Auto Finance Savings: The Pros and Cons of Car Sharing in 2022
Automobile and financial experts and government officials recognize that the prices of new and used vehicles and associated fuel and parts have skyrocketed because of the pandemic, global supply chain and economic problems and events in Europe. Even with this acknowledgement, no one seems to be able to offer any type of advice to drivers who must have a motor vehicle as transportation for work and school commutes, running errands and other reasons. As a result, a lot of consumers have decided to find their own unique solutions, such as riding bicycles and even electric golf carts.
One of these solutions, car sharing, has become increasingly popular with drivers. Yet, this option can create financial woes in the long run. Consider the following before sharing a motor vehicle:
What Does Car Sharing Mean?
Whether you call it car sharing or vehicle co-ownership, the term essentially means that more than one person uses a single motor vehicle. Unlike carpooling in which multiple people heading in the same direction share the same vehicle for a trip, people who share or co-own a vehicle set up a schedule to use the vehicle alone or in a car-pool arrangement to travel wherever they need to go. They also share the costs related to the vehicle, such as paying for fuel and maintenance.
Traditionally, family members, friends, housemates and others who cohabitated in the same house would commonly share one or more vehicles. With recent increasing costs related to owning an automobile, the type and number of people sharing a car has changed drastically to include classmates, coworkers, neighbors and even strangers. With the latter, a vehicle owner usually rents out their vehicle to others rather than share ownership. With the former, multiple drivers might share ownership or only costs depending on what the primary owner's insurance allows.
A New Form of Car Sharing
Some people have also decided to co-purchase a vehicle to share. With this scenario, one person offers others the opportunity to pay for a shared ownership of their pre-existing vehicle or several people decide to purchase a new or used vehicle together. Both scenarios offer each owner a stake in the joint investment. Given that motor vehicle prices have increased by thousands above last year with no end in the price hikes in sight, many people see this as the only solution for owning a vehicle.
In this type of scenario, the owners establish rules related to ownership, use and maintenance of the vehicle. They make certain that everyone knows how much they must pay into the investment upfront and as time passes. They establish a schedule and a series of steps that every owner should follow to make certain that they can access and use the vehicle when they need it. They usually also set up rules about eating or smoking in the vehicle and traveling with passengers and pets.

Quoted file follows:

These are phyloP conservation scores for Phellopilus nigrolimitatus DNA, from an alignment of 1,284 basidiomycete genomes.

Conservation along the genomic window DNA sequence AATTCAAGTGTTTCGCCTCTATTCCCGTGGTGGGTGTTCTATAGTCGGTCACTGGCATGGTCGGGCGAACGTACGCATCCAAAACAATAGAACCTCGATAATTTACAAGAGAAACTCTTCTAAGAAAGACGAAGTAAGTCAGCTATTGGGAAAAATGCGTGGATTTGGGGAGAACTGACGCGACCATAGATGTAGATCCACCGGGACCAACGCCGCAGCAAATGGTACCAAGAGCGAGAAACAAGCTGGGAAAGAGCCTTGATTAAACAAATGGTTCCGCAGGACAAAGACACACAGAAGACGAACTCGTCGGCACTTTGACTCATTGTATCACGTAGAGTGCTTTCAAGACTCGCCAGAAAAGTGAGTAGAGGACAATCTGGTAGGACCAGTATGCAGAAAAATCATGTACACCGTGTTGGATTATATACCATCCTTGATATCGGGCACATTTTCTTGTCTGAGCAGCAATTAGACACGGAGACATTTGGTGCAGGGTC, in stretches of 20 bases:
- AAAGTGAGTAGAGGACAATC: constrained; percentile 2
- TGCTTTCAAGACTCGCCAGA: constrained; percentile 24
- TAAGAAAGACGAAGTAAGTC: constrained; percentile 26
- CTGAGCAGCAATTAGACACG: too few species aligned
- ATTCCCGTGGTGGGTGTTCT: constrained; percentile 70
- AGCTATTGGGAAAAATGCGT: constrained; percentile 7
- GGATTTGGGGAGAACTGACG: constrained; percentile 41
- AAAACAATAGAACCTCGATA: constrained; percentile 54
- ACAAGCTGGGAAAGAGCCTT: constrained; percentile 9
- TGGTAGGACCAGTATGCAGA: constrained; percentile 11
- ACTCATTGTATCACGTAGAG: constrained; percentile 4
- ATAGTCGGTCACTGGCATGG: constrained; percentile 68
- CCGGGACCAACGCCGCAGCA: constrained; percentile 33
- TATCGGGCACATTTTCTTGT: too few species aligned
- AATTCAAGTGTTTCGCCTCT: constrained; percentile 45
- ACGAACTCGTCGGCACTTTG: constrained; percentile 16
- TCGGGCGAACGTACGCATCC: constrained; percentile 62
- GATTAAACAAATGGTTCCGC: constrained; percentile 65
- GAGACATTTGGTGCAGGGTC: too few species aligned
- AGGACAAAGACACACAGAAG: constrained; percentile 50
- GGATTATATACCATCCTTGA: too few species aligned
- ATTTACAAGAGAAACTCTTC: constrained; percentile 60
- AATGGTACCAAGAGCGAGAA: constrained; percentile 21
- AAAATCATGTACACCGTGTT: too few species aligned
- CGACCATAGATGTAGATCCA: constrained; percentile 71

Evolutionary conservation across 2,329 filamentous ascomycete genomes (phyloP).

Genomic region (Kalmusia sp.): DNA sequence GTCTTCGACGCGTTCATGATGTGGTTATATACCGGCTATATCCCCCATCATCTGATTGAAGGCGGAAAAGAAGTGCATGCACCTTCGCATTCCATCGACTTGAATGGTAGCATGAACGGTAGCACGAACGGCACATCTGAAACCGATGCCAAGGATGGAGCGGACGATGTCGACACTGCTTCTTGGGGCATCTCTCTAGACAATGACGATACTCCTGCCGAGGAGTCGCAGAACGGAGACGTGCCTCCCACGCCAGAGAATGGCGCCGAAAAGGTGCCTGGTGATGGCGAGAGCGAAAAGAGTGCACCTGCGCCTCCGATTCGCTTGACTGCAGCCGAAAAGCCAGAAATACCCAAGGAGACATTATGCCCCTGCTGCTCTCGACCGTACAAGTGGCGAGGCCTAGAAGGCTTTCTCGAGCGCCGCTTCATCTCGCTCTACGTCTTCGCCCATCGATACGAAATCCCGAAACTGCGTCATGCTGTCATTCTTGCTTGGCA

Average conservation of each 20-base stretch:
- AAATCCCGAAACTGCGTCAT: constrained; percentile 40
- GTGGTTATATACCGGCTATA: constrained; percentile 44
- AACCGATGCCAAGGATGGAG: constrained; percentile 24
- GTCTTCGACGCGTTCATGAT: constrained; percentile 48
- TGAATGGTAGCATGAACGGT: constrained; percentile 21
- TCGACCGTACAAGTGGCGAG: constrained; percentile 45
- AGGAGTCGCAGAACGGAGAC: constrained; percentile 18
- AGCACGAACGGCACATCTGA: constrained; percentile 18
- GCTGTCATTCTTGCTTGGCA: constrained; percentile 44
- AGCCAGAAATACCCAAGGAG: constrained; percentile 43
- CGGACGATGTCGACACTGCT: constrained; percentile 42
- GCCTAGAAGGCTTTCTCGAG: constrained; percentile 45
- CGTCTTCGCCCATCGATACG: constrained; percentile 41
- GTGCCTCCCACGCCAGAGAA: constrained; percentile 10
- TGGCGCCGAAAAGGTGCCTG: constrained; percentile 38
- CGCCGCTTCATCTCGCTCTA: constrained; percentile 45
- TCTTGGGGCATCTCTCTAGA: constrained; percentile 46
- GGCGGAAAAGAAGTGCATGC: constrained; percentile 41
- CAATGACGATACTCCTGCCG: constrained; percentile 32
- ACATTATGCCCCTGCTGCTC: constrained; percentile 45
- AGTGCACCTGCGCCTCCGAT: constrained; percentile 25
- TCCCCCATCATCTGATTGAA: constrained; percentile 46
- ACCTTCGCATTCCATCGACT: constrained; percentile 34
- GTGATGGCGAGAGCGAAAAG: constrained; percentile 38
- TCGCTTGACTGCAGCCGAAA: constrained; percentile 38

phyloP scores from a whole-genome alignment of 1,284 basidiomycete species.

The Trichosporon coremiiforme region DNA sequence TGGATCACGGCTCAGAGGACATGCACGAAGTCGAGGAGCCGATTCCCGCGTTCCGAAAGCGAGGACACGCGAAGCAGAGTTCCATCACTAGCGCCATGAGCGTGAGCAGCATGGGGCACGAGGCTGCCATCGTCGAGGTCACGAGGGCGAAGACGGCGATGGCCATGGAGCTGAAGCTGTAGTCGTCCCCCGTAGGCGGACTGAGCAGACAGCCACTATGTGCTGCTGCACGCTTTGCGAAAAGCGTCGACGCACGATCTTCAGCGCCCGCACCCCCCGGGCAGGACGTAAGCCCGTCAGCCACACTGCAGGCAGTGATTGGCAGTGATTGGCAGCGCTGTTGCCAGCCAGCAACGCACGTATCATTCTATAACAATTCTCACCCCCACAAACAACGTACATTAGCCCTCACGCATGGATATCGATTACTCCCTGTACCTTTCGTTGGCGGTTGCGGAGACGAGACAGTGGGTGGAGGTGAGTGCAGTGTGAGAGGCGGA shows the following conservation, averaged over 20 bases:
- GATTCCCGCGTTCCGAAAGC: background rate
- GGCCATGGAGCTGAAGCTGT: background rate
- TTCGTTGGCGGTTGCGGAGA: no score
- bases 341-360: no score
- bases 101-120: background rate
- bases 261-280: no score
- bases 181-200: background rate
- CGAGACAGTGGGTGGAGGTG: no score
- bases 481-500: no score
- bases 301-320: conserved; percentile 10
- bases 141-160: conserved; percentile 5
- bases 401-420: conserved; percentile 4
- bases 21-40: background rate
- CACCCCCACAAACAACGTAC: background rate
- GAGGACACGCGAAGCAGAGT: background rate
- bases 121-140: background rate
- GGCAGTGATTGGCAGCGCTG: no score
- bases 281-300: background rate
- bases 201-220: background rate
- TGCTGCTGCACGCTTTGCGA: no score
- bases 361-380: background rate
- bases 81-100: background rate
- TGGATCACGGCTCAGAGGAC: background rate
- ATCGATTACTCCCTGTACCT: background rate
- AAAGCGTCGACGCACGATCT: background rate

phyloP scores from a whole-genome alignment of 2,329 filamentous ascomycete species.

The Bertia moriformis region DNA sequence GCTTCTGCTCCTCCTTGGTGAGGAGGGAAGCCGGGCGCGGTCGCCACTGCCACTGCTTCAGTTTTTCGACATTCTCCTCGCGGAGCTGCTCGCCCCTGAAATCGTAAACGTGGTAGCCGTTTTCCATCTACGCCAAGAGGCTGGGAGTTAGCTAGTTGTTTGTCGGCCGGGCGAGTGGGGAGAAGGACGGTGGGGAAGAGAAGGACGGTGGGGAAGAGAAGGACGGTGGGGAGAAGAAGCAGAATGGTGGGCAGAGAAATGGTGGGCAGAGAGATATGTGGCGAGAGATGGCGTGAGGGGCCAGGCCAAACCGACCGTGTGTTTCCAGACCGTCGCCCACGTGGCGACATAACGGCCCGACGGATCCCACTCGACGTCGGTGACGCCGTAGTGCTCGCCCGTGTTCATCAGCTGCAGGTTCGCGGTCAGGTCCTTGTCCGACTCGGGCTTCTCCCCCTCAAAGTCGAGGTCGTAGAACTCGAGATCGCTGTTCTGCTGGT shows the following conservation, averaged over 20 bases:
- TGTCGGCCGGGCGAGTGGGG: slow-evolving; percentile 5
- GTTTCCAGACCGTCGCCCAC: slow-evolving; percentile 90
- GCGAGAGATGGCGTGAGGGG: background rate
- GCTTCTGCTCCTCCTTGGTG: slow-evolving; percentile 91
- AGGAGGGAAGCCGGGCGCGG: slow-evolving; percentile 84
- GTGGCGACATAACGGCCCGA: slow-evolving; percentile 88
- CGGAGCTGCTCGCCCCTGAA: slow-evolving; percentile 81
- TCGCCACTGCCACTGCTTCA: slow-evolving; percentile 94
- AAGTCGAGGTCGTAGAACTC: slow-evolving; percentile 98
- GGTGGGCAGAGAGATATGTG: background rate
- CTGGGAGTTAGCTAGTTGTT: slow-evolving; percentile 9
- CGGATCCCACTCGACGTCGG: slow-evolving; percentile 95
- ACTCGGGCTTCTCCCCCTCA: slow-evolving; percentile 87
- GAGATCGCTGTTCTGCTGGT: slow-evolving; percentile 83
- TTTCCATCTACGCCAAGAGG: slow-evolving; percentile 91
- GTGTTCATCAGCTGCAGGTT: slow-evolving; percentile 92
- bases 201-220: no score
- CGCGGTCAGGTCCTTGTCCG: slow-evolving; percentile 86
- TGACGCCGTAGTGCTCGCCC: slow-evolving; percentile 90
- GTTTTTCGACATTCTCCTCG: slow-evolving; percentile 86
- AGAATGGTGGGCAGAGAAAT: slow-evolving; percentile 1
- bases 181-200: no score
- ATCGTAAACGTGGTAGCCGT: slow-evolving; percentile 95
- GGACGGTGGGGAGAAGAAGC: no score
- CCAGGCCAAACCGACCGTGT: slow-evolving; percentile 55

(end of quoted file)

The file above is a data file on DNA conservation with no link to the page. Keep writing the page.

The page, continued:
Pros And Cons of Sharing
This type of transportation arrangement offers many obvious benefits. An existing vehicle owner can see a reduction in their automobile maintenance costs. If they decide to also carpool, they can see a reduction in fuel costs. Parents in the same neighborhood whose children go to the same school can pool their efforts to reduce fuel costs and even stress by having a different parent become responsible for the carpool each day. Multiple people who need a car but don't use one often can enjoy lower overall related expenses. Additionally, if someone has always wanted to own a luxury car or use an RV for camping now and then, they can own a share in an experience that they couldn't otherwise afford on their own.
Of course, co-ownership of a motor vehicle can also cause some headaches. Co-sharing a car only works if everyone can stick to their schedules and make calm arrangements. Far too often, a car-sharing arrangement leads to a dispute and even legal problems because one or more people sharing in the use of the vehicle fails to respect other users and ignores the schedule or group-established rules. For example, a person might decide outside of established rules that it's okay if they're a few minutes late returning the car whenever they have it or smoke in the vehicle now and then. If another person sharing the vehicle loses their job after running late too often or becomes ill, they might seek restitution in court. SARS-CoV-2 is another factor. After all, a person who shares a vehicle brings more people into their daily contact bubble.
Things to Keep in Mind
There's no perfect car-sharing arrangement. It's highly beneficial for many people right now to share a motor vehicle, but it's not ideal. Some people are purposely or unintentionally disrespectful of the needs of others. Additionally, a driver might have an accident or run behind schedule unintentionally, which can disrupt the schedules of everyone else who uses the vehicle. Vacation vehicle sharing, such as when people share the use of an RV, is a better way to share since it usually only involves sharing one or two weekends or months out of a year. Yet, serious issues can still spring up that can cause financial harm. If you're considering this type of arrangement, always take all of these factors into consideration beforehand and make certain that every aspect of the arrangement is clearly outlined in writing in a signed contract to protect yourself against future auto-related financial harm.